German-born conductor has world-class plans for Cuenca Symphony Orchestra

Feb 23, 2018 | 4 comments

The Cuenca arts scene is getting more cosmopolitan with each passing year.

An excellent example of this is last year’s hiring of Michael Meissner as director and conductor of the Cuenca Symphony Orchestra. Recently, I had the privilege of visiting with the maestro at his office in the Pumapungo Theater complex, next to ruins of Cuenca’s Inca temple.

A native of Hamburg, Germany, Meissner comes from a long line of organists, cantors, and chorus coaches. In fact, he can trace his musical family tradition back to 1850.

“I come from a very long tradition of Lutheran Church organists,” Meissner says. “We were school teachers during the week, and played the organ at church on weekends. From generations back, my entire family has been completely devoted to arts and especially to music. My earliest childhood memories are of playing chamber music with my whole family,” he recalls.

Michael Meissner conducts the Cuenca Symphony Orchestra.

Meissner learned to play many instruments, such as the piano, the flute, and the violin, and decided to settle on the violin, becoming the first concert master  (professional  violinist) for the Regensburg (Germany) Orchestra, a position he held  for 17 years.

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He then made an overseas move, serving as first concert master violinist for the Mexico City Philarmonic for five years, after which he became the leader of the Mexico City Quartet, touring around the world. “It was an exciting time,” Meissner says. “At around that time, I also founded two international festivals, the ‘Viva  Vivaldi’ in  Mexico City, and the ‘Musica del Mar’ in Hua Talco on the beach in the Oaxaca state, Mexico.”

At that point, Meissner became more focused on conducting and on taking part in international exchanges with conductors from all over the world. He has conducted more than 40 orchestras in Europe and Latin America.  “Every orchestra has a different  dynamic and different personalities. The main difficulty is to get the orchestra to have a good sound culture, and to learn how to play together,” he says.

Meissner and Michel Blanchard at the orchestra office.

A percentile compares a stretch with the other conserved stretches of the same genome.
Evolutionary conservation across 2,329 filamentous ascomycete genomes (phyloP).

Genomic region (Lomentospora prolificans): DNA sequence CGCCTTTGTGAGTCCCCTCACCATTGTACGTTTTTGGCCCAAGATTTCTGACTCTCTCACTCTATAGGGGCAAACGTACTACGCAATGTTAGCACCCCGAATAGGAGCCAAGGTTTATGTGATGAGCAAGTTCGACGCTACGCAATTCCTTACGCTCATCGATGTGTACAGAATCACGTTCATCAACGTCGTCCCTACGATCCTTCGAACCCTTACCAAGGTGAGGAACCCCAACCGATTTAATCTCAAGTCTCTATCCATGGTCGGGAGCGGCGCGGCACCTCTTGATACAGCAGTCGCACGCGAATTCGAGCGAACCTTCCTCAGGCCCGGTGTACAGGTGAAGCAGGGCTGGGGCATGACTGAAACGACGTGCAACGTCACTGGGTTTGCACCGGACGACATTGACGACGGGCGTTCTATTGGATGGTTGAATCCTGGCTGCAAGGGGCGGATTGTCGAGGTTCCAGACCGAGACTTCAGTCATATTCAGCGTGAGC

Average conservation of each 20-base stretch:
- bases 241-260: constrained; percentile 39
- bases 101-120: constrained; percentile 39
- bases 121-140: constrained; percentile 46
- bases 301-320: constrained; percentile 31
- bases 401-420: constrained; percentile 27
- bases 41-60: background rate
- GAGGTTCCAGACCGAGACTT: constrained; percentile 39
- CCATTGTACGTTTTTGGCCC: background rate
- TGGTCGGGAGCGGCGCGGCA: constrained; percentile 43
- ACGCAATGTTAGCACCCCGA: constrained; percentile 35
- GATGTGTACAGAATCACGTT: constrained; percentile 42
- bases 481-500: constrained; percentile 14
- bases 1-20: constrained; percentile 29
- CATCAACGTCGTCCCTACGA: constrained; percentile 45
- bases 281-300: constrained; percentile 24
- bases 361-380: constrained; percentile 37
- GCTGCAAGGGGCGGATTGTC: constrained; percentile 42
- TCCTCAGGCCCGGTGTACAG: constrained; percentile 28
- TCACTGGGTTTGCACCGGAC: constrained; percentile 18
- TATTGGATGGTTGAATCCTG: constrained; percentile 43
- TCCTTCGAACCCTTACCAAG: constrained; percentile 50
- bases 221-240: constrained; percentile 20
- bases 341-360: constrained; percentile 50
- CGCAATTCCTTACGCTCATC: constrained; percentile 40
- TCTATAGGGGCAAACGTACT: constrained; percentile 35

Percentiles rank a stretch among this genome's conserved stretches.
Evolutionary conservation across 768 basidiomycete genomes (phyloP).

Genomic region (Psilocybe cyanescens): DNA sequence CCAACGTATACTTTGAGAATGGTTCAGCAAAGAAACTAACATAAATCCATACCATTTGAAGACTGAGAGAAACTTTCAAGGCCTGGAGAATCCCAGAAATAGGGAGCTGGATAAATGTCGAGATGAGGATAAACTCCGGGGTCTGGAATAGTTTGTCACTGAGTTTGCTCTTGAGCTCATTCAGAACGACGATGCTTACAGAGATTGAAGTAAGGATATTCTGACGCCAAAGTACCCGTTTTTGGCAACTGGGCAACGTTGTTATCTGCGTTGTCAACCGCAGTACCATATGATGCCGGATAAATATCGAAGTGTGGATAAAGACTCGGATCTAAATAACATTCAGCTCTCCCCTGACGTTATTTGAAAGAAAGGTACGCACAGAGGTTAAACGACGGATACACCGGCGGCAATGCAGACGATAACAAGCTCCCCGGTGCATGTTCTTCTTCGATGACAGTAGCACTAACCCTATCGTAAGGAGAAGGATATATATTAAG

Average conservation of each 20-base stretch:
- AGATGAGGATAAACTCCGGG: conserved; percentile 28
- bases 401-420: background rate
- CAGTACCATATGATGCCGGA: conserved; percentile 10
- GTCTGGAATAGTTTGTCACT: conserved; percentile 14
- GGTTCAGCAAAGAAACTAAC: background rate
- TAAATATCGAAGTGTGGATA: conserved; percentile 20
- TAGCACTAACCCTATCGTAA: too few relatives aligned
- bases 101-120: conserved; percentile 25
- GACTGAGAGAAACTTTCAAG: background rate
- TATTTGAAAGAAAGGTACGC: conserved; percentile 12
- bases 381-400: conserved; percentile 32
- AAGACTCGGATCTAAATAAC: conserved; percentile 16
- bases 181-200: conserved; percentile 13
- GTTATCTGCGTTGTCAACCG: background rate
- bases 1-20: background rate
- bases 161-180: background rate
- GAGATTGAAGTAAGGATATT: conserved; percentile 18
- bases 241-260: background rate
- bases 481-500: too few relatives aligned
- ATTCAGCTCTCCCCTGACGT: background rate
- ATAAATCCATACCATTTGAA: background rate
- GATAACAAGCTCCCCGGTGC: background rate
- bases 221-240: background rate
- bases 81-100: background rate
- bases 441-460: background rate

Soon after becoming chief conductor of the Morelos Orchestra in Mexico,  Meissner won the European Prize for Fine Arts in Prague in 2010, which coincided with the bicentennial of the independence of Mexico and the centennial of the Mexican Revolution. Then, in May 2016, as fate would have it, he decided to take part in an international competition to become chief conductor of the Cuenca Symphony Orchestra. He won the job, and assumed his duties in August 2016.

“A whole new world opened itself up before me,” Meissner says. “There was so much to explore, so many elements to take into consideration, so many things to discover, and above all, so much work to do!”

He was thrilled with the new opportunity and with the new connection with Ecuadorian music. “I was completely fascinated with Ecuadorian music and the extraordinary composers that had been forgotten but had incredible value and not much recognition,” he says.

Composers such as Salvador Bustamante Celi, a 19th century composer from Loja, or Corsino Durán from Quito, but most of all, Luis Humberto Salgado, who Meissner feels is the most important Ecuadorian composer. Meissner has edited some of Salgado’s compositions and presented a special concert in December to celebrate his works. “It was one of my favorite concerts. It coincided with the 40th anniversary of the composer’s death and was a huge success.  I was very proud of it,”  he says.

When I asked Meissner what’s in store for him and the Cuenca Symphony Orchestra, he replied: “I want Cuenca to rediscover its richness in terms of music, and I also want to take the orchestra on international tours. I am fully determined to transform the Cuenca Symphony Orchestra into an international-level orchestra which can be successful in global competitions.”

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